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Subject: RE: New Book: Folk Song in England
From: RTim
Date: 05 Jul 18 - 05:58 PM

This rumbles on while good old songs are still being sung all over, by some singers who don't care of the origins.........There is nothing else to be said, and opposites here will never agree...Nothing is wrong!

Tim Radford


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Subject: RE: New Book: Folk Song in England
From: Steve Gardham
Date: 05 Jul 18 - 06:34 PM

Apologies, Joe
I have genuinely tried hard to stay out of this one but when someone is constantly misquoting you and twisting your words it's quite difficult not to defend yourself.

Pseud, when I wrote 'FACT...……...first appeared' it should actually say 'earliest extant version' which is what I have published. Obviously this cannot guarantee that there wasn't something before that, which is why the following statement is only an OPINION, but nevertheless based upon examining hundreds of thousands of examples of all related genres.
This included studying the actual ballads themselves and what we can find of their evolution, contemporary accounts of interviews with ballad writers, named authors, stylistic characteristics and many many other clues contained within the texts themselves such as datable events, historical and social clues. Then of course there is the added weight of other scholars who have studied the material in detail and independently have come to the same conclusions.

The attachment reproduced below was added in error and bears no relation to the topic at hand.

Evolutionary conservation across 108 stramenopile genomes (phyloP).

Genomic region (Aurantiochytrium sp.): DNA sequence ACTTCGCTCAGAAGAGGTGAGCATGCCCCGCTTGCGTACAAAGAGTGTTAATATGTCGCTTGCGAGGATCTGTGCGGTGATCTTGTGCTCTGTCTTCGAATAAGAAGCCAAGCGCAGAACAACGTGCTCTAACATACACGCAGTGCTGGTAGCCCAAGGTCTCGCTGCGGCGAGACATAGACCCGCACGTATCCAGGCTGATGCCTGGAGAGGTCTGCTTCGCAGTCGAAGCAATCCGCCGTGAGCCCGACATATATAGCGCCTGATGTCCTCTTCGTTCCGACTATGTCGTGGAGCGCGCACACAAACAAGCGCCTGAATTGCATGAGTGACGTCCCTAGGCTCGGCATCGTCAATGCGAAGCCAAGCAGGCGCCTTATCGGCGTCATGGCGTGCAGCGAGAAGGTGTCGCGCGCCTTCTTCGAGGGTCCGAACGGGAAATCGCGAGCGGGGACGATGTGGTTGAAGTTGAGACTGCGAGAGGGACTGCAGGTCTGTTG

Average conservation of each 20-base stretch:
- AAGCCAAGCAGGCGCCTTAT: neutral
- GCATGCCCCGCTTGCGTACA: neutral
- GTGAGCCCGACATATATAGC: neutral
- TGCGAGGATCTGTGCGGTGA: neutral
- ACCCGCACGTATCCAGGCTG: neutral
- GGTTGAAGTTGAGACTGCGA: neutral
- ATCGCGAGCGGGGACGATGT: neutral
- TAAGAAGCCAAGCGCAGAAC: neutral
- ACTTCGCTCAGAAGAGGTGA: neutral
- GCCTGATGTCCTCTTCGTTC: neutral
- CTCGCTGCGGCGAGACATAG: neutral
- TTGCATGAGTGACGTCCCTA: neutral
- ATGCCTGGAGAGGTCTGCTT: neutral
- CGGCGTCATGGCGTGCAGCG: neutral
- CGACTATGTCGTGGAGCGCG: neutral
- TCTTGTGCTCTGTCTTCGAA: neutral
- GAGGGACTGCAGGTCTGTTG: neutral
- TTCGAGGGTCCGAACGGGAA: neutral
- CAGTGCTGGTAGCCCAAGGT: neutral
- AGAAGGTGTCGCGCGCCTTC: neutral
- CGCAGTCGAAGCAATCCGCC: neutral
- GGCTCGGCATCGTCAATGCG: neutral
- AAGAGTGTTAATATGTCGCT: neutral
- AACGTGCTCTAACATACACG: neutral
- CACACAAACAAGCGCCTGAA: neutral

Part of the problem of the romanticist outlook is these people have not studied the material in any detail.


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Subject: RE: New Book: Folk Song in England
From: Steve Gardham
Date: 05 Jul 18 - 06:39 PM

Tim,
I can't believe you wrote that in seriousness! Of course songs are there to be sung. I do as much of that as anybody and I'm sure Jim does too. Are you really suggesting we shouldn't talk about their history?


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Subject: RE: New Book: Folk Song in England
From: Steve Gardham
Date: 05 Jul 18 - 06:47 PM

'opposites here will never agree'. Is there some law that says that we have to?


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Subject: RE: New Book: Folk Song in England
From: RTim
Date: 05 Jul 18 - 07:08 PM

Steve - What I wrote is fact - many don't care about the history - that does not mean I am one of them....as I am sure you really know!

Unless you are like Steve Roud and make a living out of all this research etc., you only use the history when you introduce a song you may sing, or you are asked about it afterwards.
When we sing from such a rich and varied catalogue of songs, sometimes we use songs that have been composed - and should I choose to sing one - then it is as important a song to me as a song collected only ever once from a traditional singer who happened to have been born close to where I myself have been born.

Yes - History is important - but so is continuing to sing- anything, and This thread has got out of control and drifted from reality. My last words - I hope.

Tim Radford


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Subject: RE: New Book: Folk Song in England
From: Jim Carroll